'Trust': A Guide to the Getty World Featured in the FX Family Drama

Learn more about the real-life circumstances of J. Paul Getty III's 1973 kidnapping, along with the key players in the first season of FX's series about the oil titan family.
Courtesy of Oliver Upton/FX

FX's newest true-crime drama, Trust, follows the sprawling story of the Getty family dynasty, which began in the early 20th century when titan J. Paul Getty founded Getty Oil. The first season of the series, which premieres March 25 on FX, focuses on the infamous kidnapping of oil heir John Paul Getty III in 1973.

The story is based on the real-life events of Getty's kidnapping gone wrong. What happens when no one will pay the ransom? Ahead of the series premiere, here's a guide to who's who in the family and what happened in real life that the show fictionalizes (the events were also recently dramatized in the Golden Globe-nominated film All the Money in the World) — plus what a second season would look like.

The Getty Family

J. Paul Getty (Donald Sutherland)

The founder of Getty Oil was famously frugal, despite being deemed the richest man in America (he was worth a reported $6 billion when he died in 1976 — more than $26 billion in 2018). He was married and divorced five times and had five sons. His art collection was turned into the J. Paul Getty Museum in Los Angeles following his death. At the time of the kidnapping, Getty Sr. was sequestered in his Tudor mansion in the English countryside, Sutton Place, with five mistresses and a pet lion.

John Paul Getty Jr. (Michael Esper)

One of J. Paul Getty's two sons with fourth wife Ann Rork, John Paul Getty Jr. ran Getty Oil's Italian division. After divorcing his first wife, he embraced the '60s London party scene and remarried to Dutch actress and socialite Talitha Pol, who died five years later of a heroin overdose.

Gail Getty (Hilary Swank)

Swank, in her first TV role in 20 years, plays John Paul Getty Jr.'s first wife and mother to four of his children, including John Paul Getty III. She's a determined and resourceful mother and the only one actively working to free her son — but unfortunately, she's also broke.

John Paul Getty III (Harris Dickinson)

The young English actor plays J. Paul Getty's teenage grandson, who was kidnapped by the Italian mafia in Rome and held for ransom — which his grandfather refused to pay.

Brendan Fraser (James Fletcher Chace)

The actor's follow-up to his turn on Showtime's The Affair sees him playing Getty Sr.'s private investigator and fixer James Fletcher Chace, an ex-CIA operative who heads to Rome to find Getty's grandson. (Chace was played by Mark Wahlberg in All the Money in the World.)

What Happened

In July 1973, the youngest Getty was kidnapped by the Italian mafia in Rome. He'd become somewhat of a local celebrity and was well-known in the city. According to a Vanity Fair article outlining the crime, Paul was walking home alone late at night when he was pulled into a car and drugged with chloroform. He was chained while being held in multiple locations and never saw the faces of his kidnappers (who all wore masks). They provided him with food and a radio and assured him the ordeal would end quickly if he cooperated.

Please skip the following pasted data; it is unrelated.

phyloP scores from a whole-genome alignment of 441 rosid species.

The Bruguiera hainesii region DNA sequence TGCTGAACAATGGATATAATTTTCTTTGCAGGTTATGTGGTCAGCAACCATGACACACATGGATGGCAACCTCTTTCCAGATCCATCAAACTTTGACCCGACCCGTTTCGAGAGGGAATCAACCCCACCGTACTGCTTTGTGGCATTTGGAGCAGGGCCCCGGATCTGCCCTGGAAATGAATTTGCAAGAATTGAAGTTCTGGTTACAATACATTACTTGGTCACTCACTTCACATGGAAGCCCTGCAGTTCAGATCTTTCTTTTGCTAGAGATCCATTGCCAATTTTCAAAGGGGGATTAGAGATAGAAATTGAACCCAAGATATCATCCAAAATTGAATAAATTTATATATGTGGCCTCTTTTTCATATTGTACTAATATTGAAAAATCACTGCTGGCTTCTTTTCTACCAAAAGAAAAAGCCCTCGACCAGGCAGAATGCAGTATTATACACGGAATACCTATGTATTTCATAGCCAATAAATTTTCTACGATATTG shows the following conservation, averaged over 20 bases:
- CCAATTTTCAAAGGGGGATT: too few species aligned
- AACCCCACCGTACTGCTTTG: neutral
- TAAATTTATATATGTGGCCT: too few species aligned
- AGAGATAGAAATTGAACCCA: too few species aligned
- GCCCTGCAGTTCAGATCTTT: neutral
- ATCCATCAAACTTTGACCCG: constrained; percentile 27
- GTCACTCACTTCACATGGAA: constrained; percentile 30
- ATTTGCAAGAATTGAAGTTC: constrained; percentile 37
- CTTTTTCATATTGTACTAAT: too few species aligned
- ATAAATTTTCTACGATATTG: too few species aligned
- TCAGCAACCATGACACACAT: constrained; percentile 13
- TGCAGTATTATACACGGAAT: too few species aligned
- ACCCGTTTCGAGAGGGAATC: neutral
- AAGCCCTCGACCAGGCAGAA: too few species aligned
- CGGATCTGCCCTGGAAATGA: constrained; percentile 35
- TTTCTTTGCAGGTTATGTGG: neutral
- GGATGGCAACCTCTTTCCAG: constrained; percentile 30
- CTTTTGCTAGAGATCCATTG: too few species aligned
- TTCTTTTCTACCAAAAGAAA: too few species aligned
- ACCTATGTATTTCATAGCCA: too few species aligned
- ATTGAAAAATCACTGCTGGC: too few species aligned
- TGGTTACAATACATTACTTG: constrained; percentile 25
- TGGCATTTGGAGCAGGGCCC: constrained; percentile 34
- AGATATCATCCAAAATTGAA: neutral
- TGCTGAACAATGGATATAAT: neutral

The kidnappers called his mother, Gail, to ask for ransom, and 10 days later sent her a ransom note made with letters cut from magazines. His mother didn't have the money, and his father, who was struggling with heroin addiction in London, refused to ask his father for help. Gail asked instead, but Getty refused to help.

The Italian police didn't actually investigate the crime because they thought it was a prank. The eccentric, aging Getty Sr. refused to pay any ransom — if he paid this one, someone could do the same to any of his other 13 grandchildren, he said.

As the months passed, Paul's living conditions and health deteriorated, and the kidnappers eventually cut off one of his ears and sent it to his mother — but it was delayed for three weeks because of an Italian postal strike.

Getty Sr. eventually paid the ransom, and Paul was released days later — five months after he was kidnapped.

Will there be additional seasons?

Trust creator Simon Beaufoy told reporters at the Television Critics Association winter press tour in January that he thinks people are fascinated by the Getty family because "wealth is always fascinating to those of us who don't have it. Everyone dreams of this lifestyle where you don't have to get out of bed in the morning, but if it actually happens to you and you have no purpose in life, it's difficult. There's a terrible schadenfreude about watching the most rich people in the world collapsing around you that is kind of fascinating. But we're currently in a place where the extremely wealthy are beyond any imaginings of wealth. We're going back to the days of kings and queens of England in terms of wealth. And the poorest people are so incredibly poor, and the rich are incredibly rich at the other side."

That fascination could continue in further seasons that would cover the family's story spanning the entire 20th century, from the formation of Getty Oil to its sale to Texaco in the 1980s. Beaufoy has said that a second season would hopefully focus on the origins of Getty Sr. What caused him to become the kind of person who wouldn't even pay a kidnapping ransom for his grandson? How did he turn into the old man who sequestered himself in his mansion?

Trust premieres Sunday, March 25, at 10 p.m. on FX.

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